Bitterly cold temperatures grip the state - WFSB 3 Connecticut


Bitterly cold temperatures grip the state

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A wind chill advisory remained in place for parts of the state Friday.

Hartford, Tolland, Windham and northern Litchfield counties have the advisory in place until 9 a.m., according to Chief Meteorologist Bruce DePrest.

An arctic cold front moved off to the east of the state Thursday night and a gusty northwesterly wind ushered in much colder air, DePrest said.

Temperatures dropped to between zero and 10 degrees Friday morning.

"Northwesterly winds will gust to between 30 and 40 miles per hour," said DePrest. "And that means the wind chill reading will go well below zero to dangerously cold levels."

Wind chill temperatures ranged from 5 below to 20 below zero.

"Needless to say, you will really have to bundle up with the heavy winter gear (Friday) morning," said DePrest.

Friday was forecasted to be sunny, but still blustery cold. Highs could only range from the teens in the Litchfield Hills to the low and mid 20s elsewhere, according to DePrest.

"Winds will drop off Friday night as high pressure moves directly over New England," DePrest explained. "And that means another cold night with temperatures ranging from 10 below zero to 10 above."

Temperatures could sneak above freezing on Saturday, DePrest forecasted.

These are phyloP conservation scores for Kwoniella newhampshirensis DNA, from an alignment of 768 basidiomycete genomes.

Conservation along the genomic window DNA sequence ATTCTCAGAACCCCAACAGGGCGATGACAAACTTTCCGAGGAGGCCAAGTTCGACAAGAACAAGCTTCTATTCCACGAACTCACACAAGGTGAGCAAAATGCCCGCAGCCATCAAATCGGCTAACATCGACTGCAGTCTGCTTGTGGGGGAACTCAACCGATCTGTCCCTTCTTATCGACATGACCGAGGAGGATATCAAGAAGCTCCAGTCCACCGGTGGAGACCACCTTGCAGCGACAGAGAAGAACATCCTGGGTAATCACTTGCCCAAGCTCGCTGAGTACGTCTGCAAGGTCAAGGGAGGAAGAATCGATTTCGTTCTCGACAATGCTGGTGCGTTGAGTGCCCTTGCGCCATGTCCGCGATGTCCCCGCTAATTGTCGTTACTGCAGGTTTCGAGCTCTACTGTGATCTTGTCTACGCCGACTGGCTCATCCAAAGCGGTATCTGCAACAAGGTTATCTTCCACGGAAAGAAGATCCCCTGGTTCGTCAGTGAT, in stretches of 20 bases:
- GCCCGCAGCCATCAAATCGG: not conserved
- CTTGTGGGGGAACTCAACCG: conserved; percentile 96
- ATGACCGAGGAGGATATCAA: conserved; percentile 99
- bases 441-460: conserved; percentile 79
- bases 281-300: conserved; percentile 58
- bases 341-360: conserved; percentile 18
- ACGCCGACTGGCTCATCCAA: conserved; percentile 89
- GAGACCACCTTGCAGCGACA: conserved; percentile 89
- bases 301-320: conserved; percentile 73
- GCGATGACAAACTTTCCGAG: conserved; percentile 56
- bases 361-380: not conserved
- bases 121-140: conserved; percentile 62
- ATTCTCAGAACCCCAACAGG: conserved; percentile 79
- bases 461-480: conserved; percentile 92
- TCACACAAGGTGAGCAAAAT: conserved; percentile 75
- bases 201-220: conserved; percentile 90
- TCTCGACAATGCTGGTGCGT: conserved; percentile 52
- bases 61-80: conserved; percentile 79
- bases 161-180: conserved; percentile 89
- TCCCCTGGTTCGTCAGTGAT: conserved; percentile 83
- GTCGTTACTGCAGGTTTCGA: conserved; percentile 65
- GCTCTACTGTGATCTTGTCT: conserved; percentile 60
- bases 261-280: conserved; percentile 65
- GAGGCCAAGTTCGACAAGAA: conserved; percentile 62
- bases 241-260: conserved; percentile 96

Meteorologist Scot Haney said Friday marked the end of the meteorological winter.

"The average temperature at Bradley International Airport will come in at less than 26.5 degrees, and it will rank among the top 30 coldest winters on record," said Haney.

He said that's impressive considering official records date back 109 years.

"The coldest winter on record was 1917-1918," Haney said, "when the average temperature for December, January, and February was 21.2 degrees."

Shelters nearly reach capacity

Gov. Dannel Malloy urged anyone in need of a place to stay warm to call 211, and asked cities and towns to consider opening warming centers or additional shelters.

Michael Burrill of Middletown told Eyewitness News that his life is in a single bag, so these shelters are literally life-saving.

"You'll probably lose a lot of folks," he said in reference to the chilly temperatures.

Burrill said he spent nearly every winter night at a warming center at the South Church in Middletown. He said he chooses that one because the Red Cross shelter in the city can fill up fast.

"I'd say 30 max," Burrill said.

Shelter workers said despite the free warmth, many of the homeless do not come, so police make rounds at popular homeless areas. Officers then bring those people to the centers.

"This is a lifeline for many of them," said Ron Krom, director of the South Church warming center. "These are the folks who for whatever reason, don't end up in the shelter. These are the folks who would be on the streets, on heat vents if we weren't open tonight."

The city of New Britain was having its police officers keep an eye out for anyone in the conditions, and urged those who they do find to seek shelter.

An emergency "no freeze" shelter has been opened to offer extra space to those who need it.

"(We're) staying on the line for as long as it takes to make sure families and individuals have a place to stay in the cold," said the New Britain shelter coordinator.

For more information on shelters, visit the 211 website here.

Officials also stress for people to keep their pets inside, and never use your oven to heat your home.

Read the full forecast discussion here.

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